Carl Renezeder may have fallen one position away from winning a double-double at the Lucas Oil Off Road Racing Series 4 Wheel Parts Off Road Nationals at Glen Helen Raceway a couple weeks ago, but there were plenty of other things to talk about during the weekend of racing near Los Angeles.
With more grandstand seating, the capacity crowd was even larger than the sellout of last August. The fans were treated to a double dose of racing, and hard-fought battles in every class.
In Memory of Ox
The weekend was dedicated to the memory of Jeff “Ox” Kargola, the Super Lite competitor killed riding in a motorcycle event in Baja California, Mexico, only a couple weeks prior. Having recently earned his first Super Lite victory at the beginning of the season, he looked set to add more short course off-road wins to his honors in freestyle motocross and desert motorcycle racing.
Kargola had many friends throughout the paddock, but among the closest was his fellow Metal Mulishaman who hailed from the same hometown of San Clemente, Calif. Kargola was riding with Steele in his Desert Assassins “Rip to the Tip” event when he crashed and later succumbed to his injuries.
“My wife Heidi and I were lucky enough to know Ox for 14 years and share our lives with him,” said Steele during a moving ceremony before Saturday's racing. “We've talked about it, a lot of us here, about how much fun he was and Jeff's smile and how special all of you people were to him. I want you to remember not us up here in tears, but how special Jeff is and all the things he accomplished in his life, and how much fun he had doing it. He lived a life that was just amazing.”
Steele ran his Pro Lite truck with the number 0x in Kargola's memory, as did fellow friend Trigger Gunn, racing Super Lite for the first time for Ox.
New Look to Pro Lite
Pro Lite had a couple of new features at Glen Helen. One was the first appearance of V8-powered trucks in the class, courtesy of Todd Cunningham and Casey Currie; the other was Stephan Papadakis's new Honda Ridgeline.
The V8 crate engines were recently written into the Pro Lite rules for the Lucas series. It was a package that Currie was familiar with, having won a championship with a V8-powered truck in the Midwest. But he arrived at Glen Helen intending to run the four-cylinder he had competed with at Firebird and Surprise. A big puff of smoke in practice meant that if he wanted to qualify, he'd have to use his V8 truck, which was standing by.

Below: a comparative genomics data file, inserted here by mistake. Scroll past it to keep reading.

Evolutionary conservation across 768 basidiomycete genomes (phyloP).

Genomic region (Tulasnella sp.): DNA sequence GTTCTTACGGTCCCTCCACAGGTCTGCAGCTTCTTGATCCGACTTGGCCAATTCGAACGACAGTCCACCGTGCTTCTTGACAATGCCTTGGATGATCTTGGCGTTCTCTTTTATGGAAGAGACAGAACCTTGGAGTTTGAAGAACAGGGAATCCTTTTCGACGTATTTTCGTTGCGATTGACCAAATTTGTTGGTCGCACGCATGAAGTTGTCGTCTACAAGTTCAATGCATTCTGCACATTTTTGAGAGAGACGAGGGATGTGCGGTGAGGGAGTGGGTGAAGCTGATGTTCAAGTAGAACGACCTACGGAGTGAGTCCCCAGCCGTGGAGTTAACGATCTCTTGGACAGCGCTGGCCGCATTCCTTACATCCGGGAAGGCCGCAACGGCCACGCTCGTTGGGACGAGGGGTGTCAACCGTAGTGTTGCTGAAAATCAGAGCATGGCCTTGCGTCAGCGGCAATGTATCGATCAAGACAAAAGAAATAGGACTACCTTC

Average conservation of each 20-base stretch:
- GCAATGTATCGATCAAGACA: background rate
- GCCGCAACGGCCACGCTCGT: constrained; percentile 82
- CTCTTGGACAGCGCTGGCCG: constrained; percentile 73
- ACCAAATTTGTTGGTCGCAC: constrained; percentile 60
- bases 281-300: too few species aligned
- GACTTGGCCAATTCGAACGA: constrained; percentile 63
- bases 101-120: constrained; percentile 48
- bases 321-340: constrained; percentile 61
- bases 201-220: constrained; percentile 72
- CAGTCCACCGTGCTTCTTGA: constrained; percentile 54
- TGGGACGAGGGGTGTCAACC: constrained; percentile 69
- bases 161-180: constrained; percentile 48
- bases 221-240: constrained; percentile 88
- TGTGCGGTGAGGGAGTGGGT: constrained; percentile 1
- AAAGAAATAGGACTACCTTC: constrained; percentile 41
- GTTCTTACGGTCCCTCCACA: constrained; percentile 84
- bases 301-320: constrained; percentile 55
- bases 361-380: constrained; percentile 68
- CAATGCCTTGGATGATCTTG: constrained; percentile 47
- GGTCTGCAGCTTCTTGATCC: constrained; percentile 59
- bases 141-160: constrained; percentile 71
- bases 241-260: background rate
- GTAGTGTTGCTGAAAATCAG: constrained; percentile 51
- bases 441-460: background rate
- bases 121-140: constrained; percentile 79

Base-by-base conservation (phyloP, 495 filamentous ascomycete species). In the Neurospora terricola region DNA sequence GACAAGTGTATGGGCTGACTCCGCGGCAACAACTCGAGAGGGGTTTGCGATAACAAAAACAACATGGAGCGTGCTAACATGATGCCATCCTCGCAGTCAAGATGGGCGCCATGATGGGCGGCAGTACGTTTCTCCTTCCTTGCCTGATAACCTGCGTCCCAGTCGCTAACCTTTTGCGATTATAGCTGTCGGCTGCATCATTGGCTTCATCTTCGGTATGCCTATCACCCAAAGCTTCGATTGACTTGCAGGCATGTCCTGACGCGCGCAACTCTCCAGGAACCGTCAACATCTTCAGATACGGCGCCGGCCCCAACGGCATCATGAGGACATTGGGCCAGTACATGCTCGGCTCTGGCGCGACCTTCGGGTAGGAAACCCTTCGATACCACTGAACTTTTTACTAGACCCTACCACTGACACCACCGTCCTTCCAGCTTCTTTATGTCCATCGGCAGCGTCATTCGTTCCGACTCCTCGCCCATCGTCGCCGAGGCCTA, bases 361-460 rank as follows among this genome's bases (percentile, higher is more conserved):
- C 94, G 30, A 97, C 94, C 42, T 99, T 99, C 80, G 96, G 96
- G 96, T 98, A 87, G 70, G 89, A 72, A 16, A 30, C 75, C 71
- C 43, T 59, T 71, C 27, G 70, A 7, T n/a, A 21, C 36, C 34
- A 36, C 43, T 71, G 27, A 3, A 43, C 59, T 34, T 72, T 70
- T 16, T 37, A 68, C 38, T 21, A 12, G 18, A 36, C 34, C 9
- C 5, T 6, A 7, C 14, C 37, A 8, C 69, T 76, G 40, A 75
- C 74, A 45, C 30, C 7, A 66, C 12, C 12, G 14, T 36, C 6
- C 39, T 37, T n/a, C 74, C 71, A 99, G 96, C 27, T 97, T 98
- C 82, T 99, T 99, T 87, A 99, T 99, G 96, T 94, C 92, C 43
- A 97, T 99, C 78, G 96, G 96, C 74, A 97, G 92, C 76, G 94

“We had some motor problems in practice,” said Currie, who qualified third for Saturday's race. “Either we didn't run qualifying at all and start in the back, or run the V8 and see how it goes. I was honestly hoping for a top 10, and to be in the top three, it shows the V8 package is the way to go.”
The V8 crate motors put out a bit more power than the race-prepared four-cylinders, so the trucks have to weigh more. The tradeoff is that the V8s aren't as fragile as the high-strung fours, and are cheaper to buy and run.
“I was one of the first believers that it could be fast. Everyone tells you over and over again it's not going to be fast, and we proved then wrong,” Currie says.
Some will stick with the four-cylinders, though, including the new Honda K24 in Papadakis's Ridgeline-Bodied truck. He brought it out for the first time at Glen Helen and, although he had problems in both races, had it solidly mid-pack in qualifying for Sunday.
“Our history with the race team has always been doing more innovative stuff,” says Papadakis, who, prior to entering short course off road racing last year had tackled drag racing, drifting and road racing. “The Pinto motor, which is the competitive engine package right now, is old and quite developed. That's not how we like to go racing. So we looked around and saw the Honda K24 has parts availability, it's a current platform engine and has tons of potential.
“At the same time, it's something to talk about – ‘Hey, it's a Honda Ridgeline on the track!'”
Three Times a Racer
In what may be a first, RJ Anderson ran six races over the Glen Helen weekend, two each in his usual Unlimited UTV and Super Lite classes, plus adding Pro Lite to his repertoire.
He even managed to earn two wins, one each in his regular classes. His best finish in Pro Lite was on Sunday, when he finished a very respectable fourth behind Brian Deegan, Kyle LeDuc and Chris Brandt.
Anderson leads the Super Lite points, having scored two wins, a second and two thirds in six races this season.
After Round 6 in San Bernardino, Calif.:
Rick Huseman 302
Carl Renezeder 285
Kent Brascho 222
Carl Renezeder 280
Brian Deegan 261
Rob MacCachren 244
Chris Brandt 295
Brian Deegan 280
Rodrigo Ampudia 242
Jerry Whelchel 272
Steven Greinke 271
Doug Fortin 261
RJ Anderson 275
Patrick Clark 251
Chad George 248
Quentin Tucker 280
Curt Geer 278
Dave Mason 272
Corry Weller 285
Code Rahders 273
Doug Mittag 272
John Dempsey 272
Chad George 290
RJ Anderson 288
Robert VanBeekum 281